"Look out", and he cast again. This time only a few seconds went by before the float began to move, and it went down steadily and was still going deeper when he leaned back and set the hook. The rod tip bucked and bobbed, the fish was fighting hard and took line from the reel while the float jigged about under the clear water. But after a half a minute or so he began to recover line, and the float came closer and then it was bobbing on the surface while something bronze flashed bright beneath. He unhooked the landing net from his belt with one hand and, crouching, guided the fish to its mouth with the rod held high. He scooped and lifted and a beautiful blackfish was flapping green and gold, and even though there were glossy vertical black bars down its side there was nothing that compellingly black about it.

"Bout a pound and a half" he said aloud to himself, and taking his keeper net from his bag carried the prize over to a large rock pool. He slipped the fish into the net and submerged them both, then came back to his station at the water’s edge, smiling now, and gave a friendly nod.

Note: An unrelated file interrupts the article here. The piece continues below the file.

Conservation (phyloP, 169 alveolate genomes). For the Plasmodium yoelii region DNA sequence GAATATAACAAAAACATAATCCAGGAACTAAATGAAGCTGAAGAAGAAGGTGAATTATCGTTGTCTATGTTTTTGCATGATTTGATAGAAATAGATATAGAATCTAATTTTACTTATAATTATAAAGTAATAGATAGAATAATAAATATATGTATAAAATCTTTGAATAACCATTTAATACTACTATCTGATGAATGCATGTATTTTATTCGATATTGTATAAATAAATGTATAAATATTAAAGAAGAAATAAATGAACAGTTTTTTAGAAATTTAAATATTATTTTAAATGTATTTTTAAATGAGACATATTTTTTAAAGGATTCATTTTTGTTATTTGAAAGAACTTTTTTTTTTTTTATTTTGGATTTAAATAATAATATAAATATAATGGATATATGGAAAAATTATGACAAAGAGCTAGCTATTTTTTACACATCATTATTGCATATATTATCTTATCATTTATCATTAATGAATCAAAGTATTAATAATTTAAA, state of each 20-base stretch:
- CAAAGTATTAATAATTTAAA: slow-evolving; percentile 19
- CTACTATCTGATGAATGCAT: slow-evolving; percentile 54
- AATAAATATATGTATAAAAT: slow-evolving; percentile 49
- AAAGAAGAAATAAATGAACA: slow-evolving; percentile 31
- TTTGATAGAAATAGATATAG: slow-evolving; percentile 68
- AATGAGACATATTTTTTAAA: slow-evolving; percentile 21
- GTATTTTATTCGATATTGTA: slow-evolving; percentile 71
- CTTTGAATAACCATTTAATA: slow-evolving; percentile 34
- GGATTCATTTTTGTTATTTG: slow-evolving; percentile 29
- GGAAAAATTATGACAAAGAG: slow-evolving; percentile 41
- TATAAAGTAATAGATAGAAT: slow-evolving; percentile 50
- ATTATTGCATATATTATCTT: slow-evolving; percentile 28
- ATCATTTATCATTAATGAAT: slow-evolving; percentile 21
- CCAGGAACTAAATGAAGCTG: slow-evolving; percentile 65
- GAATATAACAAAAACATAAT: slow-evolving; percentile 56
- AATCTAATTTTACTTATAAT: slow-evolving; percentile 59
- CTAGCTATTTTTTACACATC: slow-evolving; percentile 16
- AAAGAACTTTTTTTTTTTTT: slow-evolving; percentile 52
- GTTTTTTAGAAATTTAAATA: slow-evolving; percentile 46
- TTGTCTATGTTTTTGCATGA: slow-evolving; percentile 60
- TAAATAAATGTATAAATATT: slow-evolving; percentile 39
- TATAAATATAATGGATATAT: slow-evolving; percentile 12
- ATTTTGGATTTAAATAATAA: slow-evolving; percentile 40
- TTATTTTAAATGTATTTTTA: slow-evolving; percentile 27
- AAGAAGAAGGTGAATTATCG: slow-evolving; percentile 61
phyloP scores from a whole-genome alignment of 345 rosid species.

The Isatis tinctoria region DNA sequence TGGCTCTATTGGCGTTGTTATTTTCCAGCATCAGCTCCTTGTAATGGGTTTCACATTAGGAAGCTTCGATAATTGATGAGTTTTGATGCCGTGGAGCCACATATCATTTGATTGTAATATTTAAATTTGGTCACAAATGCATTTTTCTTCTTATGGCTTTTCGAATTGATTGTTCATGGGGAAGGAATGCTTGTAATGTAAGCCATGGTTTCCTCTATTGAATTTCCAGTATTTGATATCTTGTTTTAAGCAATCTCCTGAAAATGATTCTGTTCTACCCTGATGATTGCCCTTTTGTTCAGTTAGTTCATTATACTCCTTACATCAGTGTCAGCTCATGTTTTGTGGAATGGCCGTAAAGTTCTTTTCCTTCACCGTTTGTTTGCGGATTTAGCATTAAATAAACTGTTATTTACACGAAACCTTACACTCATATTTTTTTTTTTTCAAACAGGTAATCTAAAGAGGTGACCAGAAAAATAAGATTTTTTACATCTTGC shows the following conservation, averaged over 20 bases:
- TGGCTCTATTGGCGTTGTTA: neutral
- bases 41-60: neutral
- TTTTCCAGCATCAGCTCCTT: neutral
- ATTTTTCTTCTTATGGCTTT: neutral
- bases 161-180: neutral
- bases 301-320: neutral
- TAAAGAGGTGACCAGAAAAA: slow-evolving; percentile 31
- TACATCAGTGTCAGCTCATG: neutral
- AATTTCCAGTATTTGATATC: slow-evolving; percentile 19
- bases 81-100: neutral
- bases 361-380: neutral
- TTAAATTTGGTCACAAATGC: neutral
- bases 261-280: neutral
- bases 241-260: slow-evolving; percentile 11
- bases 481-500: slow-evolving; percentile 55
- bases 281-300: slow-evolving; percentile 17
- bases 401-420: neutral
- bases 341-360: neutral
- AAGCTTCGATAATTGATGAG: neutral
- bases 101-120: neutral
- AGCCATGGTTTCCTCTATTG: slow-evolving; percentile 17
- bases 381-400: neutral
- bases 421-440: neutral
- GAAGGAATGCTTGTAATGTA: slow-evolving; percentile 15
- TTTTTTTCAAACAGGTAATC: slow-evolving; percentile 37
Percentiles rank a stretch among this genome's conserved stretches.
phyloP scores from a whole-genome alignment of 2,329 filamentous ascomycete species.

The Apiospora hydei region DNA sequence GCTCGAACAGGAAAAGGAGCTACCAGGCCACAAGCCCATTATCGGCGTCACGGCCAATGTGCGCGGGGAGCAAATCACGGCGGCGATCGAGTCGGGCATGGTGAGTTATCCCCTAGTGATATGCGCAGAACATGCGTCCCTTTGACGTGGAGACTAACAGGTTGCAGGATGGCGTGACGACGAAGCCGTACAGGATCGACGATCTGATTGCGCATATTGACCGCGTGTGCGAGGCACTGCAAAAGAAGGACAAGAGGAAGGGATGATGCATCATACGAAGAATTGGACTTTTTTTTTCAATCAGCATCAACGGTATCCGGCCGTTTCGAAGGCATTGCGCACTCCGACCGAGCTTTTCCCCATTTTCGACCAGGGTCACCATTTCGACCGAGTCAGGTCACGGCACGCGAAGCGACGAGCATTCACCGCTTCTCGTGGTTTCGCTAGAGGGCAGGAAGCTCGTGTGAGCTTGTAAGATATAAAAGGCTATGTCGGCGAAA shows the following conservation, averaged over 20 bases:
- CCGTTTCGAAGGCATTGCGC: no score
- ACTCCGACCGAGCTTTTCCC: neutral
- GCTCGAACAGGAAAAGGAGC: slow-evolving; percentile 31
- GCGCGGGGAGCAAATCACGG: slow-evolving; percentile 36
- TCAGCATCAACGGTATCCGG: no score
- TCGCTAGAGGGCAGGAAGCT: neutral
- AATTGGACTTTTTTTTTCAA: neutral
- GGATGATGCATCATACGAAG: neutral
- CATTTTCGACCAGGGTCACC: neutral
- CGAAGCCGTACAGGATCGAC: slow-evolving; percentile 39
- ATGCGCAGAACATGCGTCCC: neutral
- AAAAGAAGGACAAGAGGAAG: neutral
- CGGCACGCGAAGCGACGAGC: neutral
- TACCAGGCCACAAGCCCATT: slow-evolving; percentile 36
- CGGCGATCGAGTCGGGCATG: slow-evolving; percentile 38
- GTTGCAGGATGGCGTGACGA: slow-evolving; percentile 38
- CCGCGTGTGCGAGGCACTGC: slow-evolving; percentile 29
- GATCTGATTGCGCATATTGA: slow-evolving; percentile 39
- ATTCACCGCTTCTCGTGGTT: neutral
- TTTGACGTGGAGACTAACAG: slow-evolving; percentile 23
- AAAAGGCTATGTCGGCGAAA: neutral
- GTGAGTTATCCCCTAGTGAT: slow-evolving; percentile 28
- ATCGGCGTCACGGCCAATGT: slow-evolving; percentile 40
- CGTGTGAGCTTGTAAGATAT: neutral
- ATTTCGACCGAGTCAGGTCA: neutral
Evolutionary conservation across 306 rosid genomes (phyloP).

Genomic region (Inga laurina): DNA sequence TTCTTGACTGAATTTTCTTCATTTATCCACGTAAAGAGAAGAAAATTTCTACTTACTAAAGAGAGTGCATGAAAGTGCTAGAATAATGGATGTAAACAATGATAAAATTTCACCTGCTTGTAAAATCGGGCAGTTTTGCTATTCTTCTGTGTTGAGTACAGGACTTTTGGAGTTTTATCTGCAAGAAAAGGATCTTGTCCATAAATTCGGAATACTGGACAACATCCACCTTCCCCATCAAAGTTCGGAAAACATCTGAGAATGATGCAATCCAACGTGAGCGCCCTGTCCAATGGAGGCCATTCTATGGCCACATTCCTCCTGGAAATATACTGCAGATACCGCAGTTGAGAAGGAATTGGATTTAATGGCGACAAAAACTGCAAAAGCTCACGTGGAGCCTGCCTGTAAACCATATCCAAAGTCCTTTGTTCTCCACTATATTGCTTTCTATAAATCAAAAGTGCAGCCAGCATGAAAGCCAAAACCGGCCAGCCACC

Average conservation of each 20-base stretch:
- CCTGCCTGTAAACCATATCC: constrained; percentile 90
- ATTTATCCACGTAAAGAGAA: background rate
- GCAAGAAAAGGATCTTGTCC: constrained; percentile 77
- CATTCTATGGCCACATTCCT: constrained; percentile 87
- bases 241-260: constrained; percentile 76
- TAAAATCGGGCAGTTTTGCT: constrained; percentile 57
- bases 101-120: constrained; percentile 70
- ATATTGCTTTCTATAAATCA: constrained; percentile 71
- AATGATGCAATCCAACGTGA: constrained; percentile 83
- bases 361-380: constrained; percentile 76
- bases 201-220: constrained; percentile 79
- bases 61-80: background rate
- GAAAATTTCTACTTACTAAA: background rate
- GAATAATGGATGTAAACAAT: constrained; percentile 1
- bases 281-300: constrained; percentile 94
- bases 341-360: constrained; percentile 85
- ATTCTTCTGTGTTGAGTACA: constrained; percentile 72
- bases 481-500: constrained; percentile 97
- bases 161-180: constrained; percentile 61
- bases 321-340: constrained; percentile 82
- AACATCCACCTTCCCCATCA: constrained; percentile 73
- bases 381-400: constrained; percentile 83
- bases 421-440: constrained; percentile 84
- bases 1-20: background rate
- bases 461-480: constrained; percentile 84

"That’s a very fine fish".

"Yeah, they look nice when you first catch ‘em. Colours fade pretty quick but".

"It looks complicated fishing for them".

"Yair, I s’pose. Some blokes make a real science out of it. I dunno, I just fish the way me dad taught me. Gear hasn’t changed much in fifty years."

"Are they hard to catch? They seem very strong".

"Hard part’s hookin’ the buggers", he grunted as he tossed in another handful of berley. "It makes it kind of addictive. Sometimes they’re real fussy, you gotta get the bait to the right depth, make it so’s they can’t feel the float. And good luck findin’ the right weed. You gotta work for it. But when they’re on you can catch ‘em one after another".